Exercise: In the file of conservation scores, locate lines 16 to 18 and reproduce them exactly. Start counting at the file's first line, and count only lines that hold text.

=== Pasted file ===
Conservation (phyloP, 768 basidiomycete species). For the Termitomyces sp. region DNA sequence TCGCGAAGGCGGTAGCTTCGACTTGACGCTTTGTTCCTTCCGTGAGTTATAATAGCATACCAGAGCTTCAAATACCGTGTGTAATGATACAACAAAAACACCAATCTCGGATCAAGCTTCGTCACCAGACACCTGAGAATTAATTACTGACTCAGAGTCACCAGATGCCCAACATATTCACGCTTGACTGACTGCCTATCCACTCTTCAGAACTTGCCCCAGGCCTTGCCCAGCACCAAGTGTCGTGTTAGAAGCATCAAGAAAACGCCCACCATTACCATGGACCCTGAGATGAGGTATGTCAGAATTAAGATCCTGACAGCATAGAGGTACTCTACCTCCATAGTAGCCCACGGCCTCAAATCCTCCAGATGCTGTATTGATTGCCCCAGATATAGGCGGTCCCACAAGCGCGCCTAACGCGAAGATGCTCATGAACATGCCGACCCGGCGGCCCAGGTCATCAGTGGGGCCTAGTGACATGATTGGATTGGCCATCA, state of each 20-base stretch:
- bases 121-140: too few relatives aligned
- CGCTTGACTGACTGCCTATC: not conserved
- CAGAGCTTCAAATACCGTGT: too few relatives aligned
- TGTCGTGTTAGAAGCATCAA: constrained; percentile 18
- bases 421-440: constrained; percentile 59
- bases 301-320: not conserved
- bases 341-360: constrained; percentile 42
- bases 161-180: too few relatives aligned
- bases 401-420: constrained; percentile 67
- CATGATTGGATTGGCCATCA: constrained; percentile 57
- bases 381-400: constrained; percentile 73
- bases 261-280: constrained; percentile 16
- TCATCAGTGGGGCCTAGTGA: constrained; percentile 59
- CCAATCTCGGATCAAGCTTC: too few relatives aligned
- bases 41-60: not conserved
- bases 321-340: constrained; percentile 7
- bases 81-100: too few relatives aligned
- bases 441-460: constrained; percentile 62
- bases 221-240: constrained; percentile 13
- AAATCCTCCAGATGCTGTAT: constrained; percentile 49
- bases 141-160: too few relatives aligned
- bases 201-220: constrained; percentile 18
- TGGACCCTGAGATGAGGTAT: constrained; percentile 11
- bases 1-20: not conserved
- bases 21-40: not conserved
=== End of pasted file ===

- bases 41-60: not conserved
- bases 321-340: constrained; percentile 7
- bases 81-100: too few relatives aligned